I got another SC with the same confusion
https://gmatclub.com/forum/elizabeth-ba ... 36795.html

although this was much easier to eliminate based on the parallelism issue, wanted to know whether the use of 'expert' in front of 'authority' is also redundant here?
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New post 18 Apr 2020, 03:00
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mdsaddamforgmat wrote:
thanks

I got another SC with the same confusion
https://gmatclub.com/forum/elizabeth-ba ... 36795.html

although this was much easier to eliminate based on the parallelism issue, wanted to know whether the use of 'expert' in front of 'authority' is also redundant here?

Yes, expert authority is considered redundant and is not one of those accepted or common expressions. Welcome to the confusing world of English grammar and semantics, where fat and slim can, in certain circumstances, be used to convey a similar idea (when talking about chance), up and down can paint the same picture (in the expressions hold up or slow down), and expressions such as out into can appear without any qualms. I am unaware of any comprehensive list of such expressions, but for each one you encounter, you can add it to your own list of do's or do not's.

Happy studies.

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New post 18 Apr 2020, 04:34
I think it is unidiomatic to use "announce .... to do", so I did not choose C. In dictionary, announce is used as "announce that" or "announce sth to sb".

Is it because of "try" that we can use "announce ...to try to do"? Or is it okay to generally say "announce...to do sth"?

Thank you.
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New post 18 Apr 2020, 07:23
qoksar wrote:
I think it is unidiomatic to use "announce .... to do", so I did not choose C. In dictionary, announce is used as "announce that" or "announce sth to sb".

Is it because of "try" that we can use "announce ...to try to do"? Or is it okay to generally say "announce...to do sth"?

Thank you.

Hello, qoksar. We are not looking at an infinitive form to do here, but rather at the subordinating conjunction in order to, and you can use that construct to follow up just about any action you want, whether the verb is announce, think, or whatever. Consider sentence (C) and the implied meaning of to:

With its network and the patience of its customers strained to the breaking point, the on-line service company announced a series of new initiatives [in order] to try to relieve the congestion that has led to at least four class-action lawsuits and thousands of complaints from frustrated customers.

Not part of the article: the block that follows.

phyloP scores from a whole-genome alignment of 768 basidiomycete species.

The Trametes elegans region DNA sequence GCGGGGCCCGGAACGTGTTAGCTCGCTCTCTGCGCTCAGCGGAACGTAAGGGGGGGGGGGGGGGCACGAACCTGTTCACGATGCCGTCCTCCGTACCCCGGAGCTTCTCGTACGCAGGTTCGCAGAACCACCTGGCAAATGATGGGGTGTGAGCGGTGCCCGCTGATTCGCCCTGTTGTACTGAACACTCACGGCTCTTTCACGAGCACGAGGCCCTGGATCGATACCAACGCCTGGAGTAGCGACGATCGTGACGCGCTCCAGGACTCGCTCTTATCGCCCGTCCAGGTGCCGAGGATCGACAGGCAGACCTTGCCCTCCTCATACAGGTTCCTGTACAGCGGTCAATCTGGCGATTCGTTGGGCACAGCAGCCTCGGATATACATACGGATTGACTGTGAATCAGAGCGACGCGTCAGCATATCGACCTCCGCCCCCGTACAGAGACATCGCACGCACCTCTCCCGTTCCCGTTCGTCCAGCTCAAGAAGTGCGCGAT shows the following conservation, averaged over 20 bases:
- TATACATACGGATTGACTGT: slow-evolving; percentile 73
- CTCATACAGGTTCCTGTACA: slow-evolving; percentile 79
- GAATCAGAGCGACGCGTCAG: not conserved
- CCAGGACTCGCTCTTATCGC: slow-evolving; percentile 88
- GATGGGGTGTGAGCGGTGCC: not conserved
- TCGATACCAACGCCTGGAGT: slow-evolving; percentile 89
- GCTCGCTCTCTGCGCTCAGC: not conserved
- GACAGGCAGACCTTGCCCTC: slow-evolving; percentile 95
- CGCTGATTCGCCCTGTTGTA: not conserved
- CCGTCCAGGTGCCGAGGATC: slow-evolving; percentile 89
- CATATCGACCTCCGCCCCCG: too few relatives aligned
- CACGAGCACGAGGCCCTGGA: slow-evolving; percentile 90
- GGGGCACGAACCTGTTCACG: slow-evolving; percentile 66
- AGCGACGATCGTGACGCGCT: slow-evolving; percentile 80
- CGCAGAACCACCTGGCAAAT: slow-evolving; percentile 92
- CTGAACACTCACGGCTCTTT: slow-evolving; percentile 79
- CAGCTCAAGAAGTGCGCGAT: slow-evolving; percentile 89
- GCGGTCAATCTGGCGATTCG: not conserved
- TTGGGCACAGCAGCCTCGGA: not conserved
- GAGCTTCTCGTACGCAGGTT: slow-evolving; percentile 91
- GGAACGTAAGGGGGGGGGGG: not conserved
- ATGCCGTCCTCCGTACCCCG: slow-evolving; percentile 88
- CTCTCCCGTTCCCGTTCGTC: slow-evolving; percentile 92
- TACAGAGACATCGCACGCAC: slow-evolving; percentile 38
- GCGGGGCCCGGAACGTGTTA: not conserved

This usage is perfectly acceptable, and it is not uncommon to see the subordinating conjunction in order to in its disguised to form. You may find this Cambridge Dictionary article on the topic useful.

I hope that helps address your doubts. If you have further questions, feel free to ask.

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New post 22 Apr 2020, 09:53
quote: "abhimahna"
Look at the word 'that'. It means initiatives were trying to relieve something. Hence, again Illogical.
------------------------------------------------------------


“initiatives were trying to relieve something”

that is not impossible.

BBC: 2014
"Early 2014 saw the start of an Open NTP initiative that tried to alert people running time servers to the potential for abuse, Mr Stenn told the BBC."

Forbes: 2009
"There are also two major voluntary programs: the American Heart Association's certification system of "heart healthy" foods and Smart Choices, a new labeling initiative that tries to indicate healthier fare in 19 different food and beverage categories."

haven't found a GMAT example yet.

(cant paste link as new gmatclub user)
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New post 26 Apr 2020, 09:18
egmat wrote:
cicitang wrote:
for all answers, I can only find the mistakes using "try to do", are there any other points I have missed? Please explain.



Hello,

I am not sure if your doubt still persists. Here is the explanation nonetheless. :-)

Error in Choice A:

i. The parallel elements in this choice is:

    With the patience of its customers and
    with its network strained to the breaking point

The choice fails to convey that the patience of the customers also reached the breaking point.


Errors in Choice B:

i. The parallel elements in this choice is: With the patience of

    its customers and
    with its network

The word patience associates with the network too.

ii. Use of simple present tense verb try is incorrect because the sentence is actually set in the past context as evident by the usage of the simple past tense verb announced.


Error in Choice D:

i. The parallel elements in this choice are:

    With its network and
    with the patience of its customers strained to the breaking point

The choice fails to convey that its network also reached the breaking point.


Hope this helps. :-).
Thanks.
Shraddha


Hi experts / egmat,

Would love your opinion here. I have two doubts:

1) This is related to the quoted response (Parallelism error):

The way I am viewing the parallelism is as follows:

Option A:

With the patience of its customers
and
with its network

strained to the breaking point